I found my trick to intersect the divs. In a few words, I gave the blue region
overflow: hidden, created an extra div that lives inside the blue, make it same size as the red region, and match the position with the exact offset. It made me smile and proud.
Here is a codepen to explain the div intersection.
But I cannot stop but wonder: When the browser renders the second layer, whichever that is, it should already know about the first layer. Then, wouldn’t it be easy for the browsers to do some kind of calculation with the new layer it’s rendering next, and produce some kind of mixing effect?
A few searches landed me to
mix-blend-mode specified in Composing and Blending Level 1. This set of specifications defines how shapes and images are combined into a single image.
Composing and blending describes exactly how to produce the final graphics when they are stacked together. “Composing and blending” is one single step (not two steps). It happens as the final step, after filtering, clipping, and masking.
Composing uses the Porter-Duff composing method, which, given two graphics — a source and a destination — specifies 12 different modes how they shall be combined.
The Porter-Duff Operators, image credits to http://ssp.impulsetrain.com/porterduff.html
Blending, then, lets you specify a function that calculates the final color in this process.
The specs does a really good job explaining the whole process, including what each of the blending modes feels intuitively and it gives you a graphical example with that yellow duck in the bathtubs blended with a rainbow. Even with my college math nearly all returned to my professors I was able to deduce some of its conclusion just by looking. I find this piece of specs way more reader-friendly than this elaborate description of stacking context lol.
It explains what “multiply” means in blending with an example:
The source color is multiplied by the destination color and replaces the destination.
The resultant color is always at least as dark as either the source or destination color. Multiplying any color with black results in black. Multiplying any color with white preserves the original color.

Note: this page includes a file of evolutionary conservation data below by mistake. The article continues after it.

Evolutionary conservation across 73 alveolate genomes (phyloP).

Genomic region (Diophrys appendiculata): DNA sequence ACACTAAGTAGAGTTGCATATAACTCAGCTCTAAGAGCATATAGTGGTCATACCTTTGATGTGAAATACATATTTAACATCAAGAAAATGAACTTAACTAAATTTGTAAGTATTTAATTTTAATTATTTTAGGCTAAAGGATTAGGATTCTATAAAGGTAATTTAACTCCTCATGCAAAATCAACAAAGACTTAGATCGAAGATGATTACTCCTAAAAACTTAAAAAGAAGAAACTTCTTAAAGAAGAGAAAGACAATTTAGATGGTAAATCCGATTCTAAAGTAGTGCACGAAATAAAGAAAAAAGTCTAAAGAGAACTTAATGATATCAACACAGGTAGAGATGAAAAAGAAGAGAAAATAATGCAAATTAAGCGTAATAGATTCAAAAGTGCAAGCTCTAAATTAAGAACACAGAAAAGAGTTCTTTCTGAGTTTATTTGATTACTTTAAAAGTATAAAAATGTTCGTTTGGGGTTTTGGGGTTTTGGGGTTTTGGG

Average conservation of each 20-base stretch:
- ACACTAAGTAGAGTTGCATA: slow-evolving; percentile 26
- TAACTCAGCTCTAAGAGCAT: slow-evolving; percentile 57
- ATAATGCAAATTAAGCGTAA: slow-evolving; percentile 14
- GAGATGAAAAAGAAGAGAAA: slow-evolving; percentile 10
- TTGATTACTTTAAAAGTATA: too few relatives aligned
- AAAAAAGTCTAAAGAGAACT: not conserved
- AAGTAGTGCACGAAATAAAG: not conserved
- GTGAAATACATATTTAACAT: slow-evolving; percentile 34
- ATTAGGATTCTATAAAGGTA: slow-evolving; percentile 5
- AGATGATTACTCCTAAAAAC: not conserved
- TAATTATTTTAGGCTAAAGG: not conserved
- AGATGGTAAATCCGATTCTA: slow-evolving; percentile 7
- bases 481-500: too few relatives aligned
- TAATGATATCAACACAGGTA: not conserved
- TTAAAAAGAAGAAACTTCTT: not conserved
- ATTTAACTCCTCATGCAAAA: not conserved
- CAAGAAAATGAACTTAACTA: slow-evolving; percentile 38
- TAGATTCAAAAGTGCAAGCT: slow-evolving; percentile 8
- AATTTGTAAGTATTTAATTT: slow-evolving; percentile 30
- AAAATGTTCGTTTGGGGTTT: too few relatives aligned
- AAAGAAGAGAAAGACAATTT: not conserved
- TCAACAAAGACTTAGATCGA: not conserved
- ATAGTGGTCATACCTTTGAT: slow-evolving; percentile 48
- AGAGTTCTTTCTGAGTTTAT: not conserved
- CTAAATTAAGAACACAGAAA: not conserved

Here is a pen that puts all the blending modes for select, and displays the visual effect on different input colors.
It is subject to (rather poor) browser compatibility
Resulting color is subject to limited functions with two color inputs
Back to the example I began with, the exact effect cannot be easily produced with
mix-blend-mode, and do you see why?
The limit is, the resulting color must be the output of a blending function calculated by taking the source and the backdrop colors. If you want an arbitrary color that does not depend on those input colors, you cannot get it by simply picking a
The Nintendo Switch design happened to have only used the concept of an intersection. This image above is the closest I got using
multiply. That strikingly beautiful darker blue in the original design is sadly not achievable with one of the blending modes.
I have not found a way to benchmark the performance on this property. But I noticed with Chrome that it almost always flickers the two separate layers before blending, sometimes one-by-one. And with some more complex blending my laptop starts to roar.
To learn about how designers and developers have already been using
mix-blend-mode , I did a search in CodePen. And I found many beautiful designs which I’ll just put into a few categories for easier reference. But please don’t let them restrict your creativity.
Check out this one-liner way of image masking, duos, CodePen: Knockout Text:
This next one that came up has a cuteness in its 蠢萌 *with those letters rolling around.* I cannot find a better term. Sorry non-Chinese speakers 😂
Next, I find this interaction which, if without the knowledge of
This interesting design uses overlay to let the background hue over the text color.
I have created a CodePen Collection for some interesting design implementations I've seen along the way, cuz I want to be the Don Quijote for developers x designers :]